Microaggressions and Microinterventions in the Classroom

Heather H. Miller, B.A. and Kayla Miskimon, B.S.

What are microaggressions?

Microaggressions refer to brief, commonplace behavioral, verbal, and environmental insensitivities by potentially well-meaning individuals that communicate hostile or negative attitudes and insults to individuals of marginalized groups (Sue et al., 2007).

According to Sue et al. (2007), there are three types of microaggressions:

  • Microinsults: communications that convey rudeness and insensitivity and demean a person’s identity.
  • Microassaults: verbal or nonverbal attacks meant to hurt the intended victim through name-calling, avoidant behavior, or purposeful discriminatory actions.
  • Microinvalidations: communications that exclude, negate, or nullify the psychological thoughts, feelings, or experiential reality of persons belonging to minority groups.

Microaggressions vary from everyday rudeness to slanderous acts and communicate to members of minority groups that their status has been degraded to that of a second-class citizen (Sue et al., 2019). Microaggressions may appear harmless, but over the course of time can inflict feelings of shame and degradation on the target (Yosso et al., 2009).

Who is impacted by microaggressions?

Microaggressions can be experienced in a number of ways based on family structure, social class, race, sexuality, gender, ability and disability, religion, appearance, and size (Compton-Lilly, 2020; Sue, 2010; Wintner et al., 2017). Microaggressions in the classroom can occur between students or between school personnel and students and can impact the target, aggressor, and bystanders by leaving those exposed to the incident feeling less at ease within their school community (Wintner et al., 2017). Examples of microaggressions between students include the use of phrases such as “that’s so gay” in response to something a student has said or done, telling a fellow student that they would look pretty if they lost weight, or asking a student to touch their hair (Clay, 2017). Examples of microaggressions between school personnel and students include assigning a student a task or role based on gender role expectations (i.e., assigning cleaning tasks only to female students), continuously failing to pronounce or learn the proper pronunciation of a student’s name, or scheduling due dates for assignments on cultural or religious holidays (Murray, 2020)

Why are microaggressions problematic?

Students who experience microaggressions are at risk for a number of negative outcomes. Research suggests that students who experience microaggressions have elevated levels of anger, stress, and anxiety (Huynh, 2012). The students are also likely to exhibit post-traumatic stress symptoms and are more likely to engage in risky behaviors (e.g., drug and alcohol use, sexual activity, involvement in fights) as a means to cope with these symptoms (Flores et al., 2010). Microaggressions can also impair students’ academic performance. Research has found that teachers are more likely to perceive their classes as too difficult for students of color, which is problematic because when students are underestimated by their teachers, they tend to internalize these low expectations and have lower achievement (Cherng, 2017).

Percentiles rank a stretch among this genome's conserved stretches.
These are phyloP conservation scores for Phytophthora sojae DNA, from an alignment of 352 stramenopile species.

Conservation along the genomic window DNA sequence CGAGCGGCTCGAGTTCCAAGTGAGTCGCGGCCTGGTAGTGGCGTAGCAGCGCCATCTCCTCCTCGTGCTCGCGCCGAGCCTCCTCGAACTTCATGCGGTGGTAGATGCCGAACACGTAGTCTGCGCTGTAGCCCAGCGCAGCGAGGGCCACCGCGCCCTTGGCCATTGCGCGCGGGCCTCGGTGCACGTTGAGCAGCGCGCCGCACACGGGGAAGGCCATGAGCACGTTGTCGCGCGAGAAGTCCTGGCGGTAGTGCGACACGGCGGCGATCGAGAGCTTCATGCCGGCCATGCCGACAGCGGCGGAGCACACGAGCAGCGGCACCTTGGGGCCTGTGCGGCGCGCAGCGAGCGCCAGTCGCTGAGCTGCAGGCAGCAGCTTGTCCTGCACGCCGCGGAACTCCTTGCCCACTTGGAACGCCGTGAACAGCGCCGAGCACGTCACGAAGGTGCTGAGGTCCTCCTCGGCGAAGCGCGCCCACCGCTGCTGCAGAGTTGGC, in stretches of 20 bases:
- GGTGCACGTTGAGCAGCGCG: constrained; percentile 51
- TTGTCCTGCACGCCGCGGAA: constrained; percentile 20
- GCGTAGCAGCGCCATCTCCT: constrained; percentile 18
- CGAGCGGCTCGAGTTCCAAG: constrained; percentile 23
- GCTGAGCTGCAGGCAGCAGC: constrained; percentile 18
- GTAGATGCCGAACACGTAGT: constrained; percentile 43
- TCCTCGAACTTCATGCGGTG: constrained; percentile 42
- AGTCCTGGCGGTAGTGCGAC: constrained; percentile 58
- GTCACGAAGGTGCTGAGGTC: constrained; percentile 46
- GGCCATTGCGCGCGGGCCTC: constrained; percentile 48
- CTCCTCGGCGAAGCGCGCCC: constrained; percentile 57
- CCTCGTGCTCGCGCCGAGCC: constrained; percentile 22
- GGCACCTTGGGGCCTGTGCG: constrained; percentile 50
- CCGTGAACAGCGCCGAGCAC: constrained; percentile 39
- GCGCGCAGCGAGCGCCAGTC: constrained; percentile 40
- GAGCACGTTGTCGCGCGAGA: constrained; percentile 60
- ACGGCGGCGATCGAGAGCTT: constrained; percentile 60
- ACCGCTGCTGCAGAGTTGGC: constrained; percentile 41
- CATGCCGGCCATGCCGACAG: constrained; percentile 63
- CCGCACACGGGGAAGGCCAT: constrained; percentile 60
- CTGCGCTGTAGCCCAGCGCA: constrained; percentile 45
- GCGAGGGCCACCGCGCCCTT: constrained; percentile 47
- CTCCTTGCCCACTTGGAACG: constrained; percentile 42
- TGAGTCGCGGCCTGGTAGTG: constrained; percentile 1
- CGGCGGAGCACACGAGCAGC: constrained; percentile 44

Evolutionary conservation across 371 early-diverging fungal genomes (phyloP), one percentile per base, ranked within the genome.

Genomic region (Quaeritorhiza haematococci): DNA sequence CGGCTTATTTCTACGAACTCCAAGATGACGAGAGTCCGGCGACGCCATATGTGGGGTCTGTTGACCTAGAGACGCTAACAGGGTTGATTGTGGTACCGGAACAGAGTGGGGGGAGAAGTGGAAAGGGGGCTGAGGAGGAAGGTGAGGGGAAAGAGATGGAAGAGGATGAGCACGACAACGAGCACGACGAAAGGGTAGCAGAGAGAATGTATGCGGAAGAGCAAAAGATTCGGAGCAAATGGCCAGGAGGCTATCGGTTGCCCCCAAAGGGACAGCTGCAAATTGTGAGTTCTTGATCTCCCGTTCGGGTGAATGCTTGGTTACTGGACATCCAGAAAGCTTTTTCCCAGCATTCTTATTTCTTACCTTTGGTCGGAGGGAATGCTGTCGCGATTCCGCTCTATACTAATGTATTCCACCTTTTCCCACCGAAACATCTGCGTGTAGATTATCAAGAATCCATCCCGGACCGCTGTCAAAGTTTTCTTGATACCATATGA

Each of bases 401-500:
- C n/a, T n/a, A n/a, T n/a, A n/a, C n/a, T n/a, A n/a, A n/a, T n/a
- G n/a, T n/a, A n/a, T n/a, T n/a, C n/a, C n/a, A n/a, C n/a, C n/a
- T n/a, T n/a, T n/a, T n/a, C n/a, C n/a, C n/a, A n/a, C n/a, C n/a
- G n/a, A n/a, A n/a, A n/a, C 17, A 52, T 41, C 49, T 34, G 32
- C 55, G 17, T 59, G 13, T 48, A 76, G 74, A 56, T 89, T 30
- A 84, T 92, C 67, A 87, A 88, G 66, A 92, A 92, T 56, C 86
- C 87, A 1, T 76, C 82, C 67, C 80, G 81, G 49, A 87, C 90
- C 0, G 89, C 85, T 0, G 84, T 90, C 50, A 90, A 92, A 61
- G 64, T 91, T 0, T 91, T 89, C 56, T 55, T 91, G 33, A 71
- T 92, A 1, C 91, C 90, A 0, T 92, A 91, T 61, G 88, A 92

What can educators do?

Microinterventions are unintentional or intentional words or deeds that validate the targets’ experiences, affirms their racial identity, and offers encouragement, support, and reassurance that the target is not alone (Sue et al., 2019).

Implementing microinterventions in the classroom:

  • Use microaffirmations. Microaffirmations are small acts that foster inclusion and support for individuals who may feel isolated or invisible in an environment (Rowe, 2008). Examples of microaffirmations include rewarding positive behaviors, creating lesson plans that are culturally inclusive, and using positive words even when correcting students’ work or behavior (Samuels et al., 2020).
  • Set high expectations for all students. Making comments along the lines of “You are all extremely intelligent and capable students” and “I am confident that you are all going to succeed” can go a long way.
  • Validate students’ feelings and experiences. Make it clear to the student that you recognize and understand the challenge of the experience, and that you are willing to help them come up with productive strategies for addressing it (Powell et al., 2019).  
  • Talk it out. If you witness a microaggression occur in the classroom, do not be afraid to talk about it. Explore the incident with the student who committed the microaggression and seek to understand the intentions behind their behavior. You can also use this time to educate the student by explaining to them why their behavior was offensive (Sue et al., 2019).


Additional resources:

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